SIOUX CITY, Iowa (KCAU) – More elk have been visiting western and central Iowa more frequently than in past years, Iowa officials said, and social media has been giving them widespread attention. 

Most of the sightings are credited to the proximity of an elk herd found in the Black Hills of South Dakota along with central and western Nebraska, according to a release from the Iowa Department of Natural Resources (DNR).  

The release specified that the recent visitors are likely young males in search of new territory. While the number of individual elk visiting the state is likely very low, experts indicated that the increase in reports is based on elk covering more distance and appearing on more trail cameras.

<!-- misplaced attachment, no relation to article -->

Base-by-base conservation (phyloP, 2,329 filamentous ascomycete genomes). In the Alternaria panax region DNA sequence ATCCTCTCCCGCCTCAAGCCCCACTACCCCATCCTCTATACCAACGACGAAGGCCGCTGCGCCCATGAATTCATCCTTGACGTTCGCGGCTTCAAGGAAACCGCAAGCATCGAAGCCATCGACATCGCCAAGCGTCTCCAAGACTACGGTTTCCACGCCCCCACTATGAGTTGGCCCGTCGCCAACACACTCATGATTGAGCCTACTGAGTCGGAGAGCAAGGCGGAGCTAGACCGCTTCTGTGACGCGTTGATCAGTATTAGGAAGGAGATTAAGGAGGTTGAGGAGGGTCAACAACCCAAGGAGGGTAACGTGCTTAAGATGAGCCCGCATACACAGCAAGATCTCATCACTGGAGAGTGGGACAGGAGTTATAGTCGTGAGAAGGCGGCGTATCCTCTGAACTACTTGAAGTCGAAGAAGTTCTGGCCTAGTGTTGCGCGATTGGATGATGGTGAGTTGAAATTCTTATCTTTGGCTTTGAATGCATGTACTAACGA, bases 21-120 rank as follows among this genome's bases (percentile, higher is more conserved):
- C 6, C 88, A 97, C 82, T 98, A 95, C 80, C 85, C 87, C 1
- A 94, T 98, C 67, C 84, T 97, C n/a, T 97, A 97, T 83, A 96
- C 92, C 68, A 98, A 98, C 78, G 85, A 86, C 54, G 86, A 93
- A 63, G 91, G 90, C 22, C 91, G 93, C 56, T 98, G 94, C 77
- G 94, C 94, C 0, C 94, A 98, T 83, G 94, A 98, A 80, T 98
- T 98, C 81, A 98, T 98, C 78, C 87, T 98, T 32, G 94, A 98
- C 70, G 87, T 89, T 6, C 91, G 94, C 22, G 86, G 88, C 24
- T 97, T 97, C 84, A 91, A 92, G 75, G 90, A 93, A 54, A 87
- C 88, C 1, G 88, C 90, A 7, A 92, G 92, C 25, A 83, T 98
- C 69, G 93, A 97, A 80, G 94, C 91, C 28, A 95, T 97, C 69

“I had reports coming in weekly to my office all fall,” said Wildlife Biologist with the DNR’s Saylorville Wildlife Unit Josh Gansen, “It’s to the point that it’s no longer uncommon.”  

The young elk started showing up in Iowa around breeding season of September and October, and the DNR has been collecting samples to learn more about them, including where they are coming from, according to Wildlife Biologist with the DNR’s Missouri River Wildlife Unit Doug Chafa.  

The release noted that elk were once native to Iowa but migrated away as the state was settled. However, elk and moose are protected in Iowa, and killing them can result in a fine of up to $1,000.  

Most elk will wander about without causing many issues, but there are instances when their journey may not be so smooth. In the fall of 2022, an elk was hit and killed on I-80, and another was found east of Sioux City near Highway 20. 

The Elk found near Sioux City was less than two years old, and weighed nearly 500 pounds, which is significantly larger than white-tailed deer that weigh up to 250 pounds, according to the release. 

“Talk a moment to enjoy seeking a wild elk in Iowa,” said Chafa, “As long as these animals are not causing any problems, our position is we are going to leave them be.”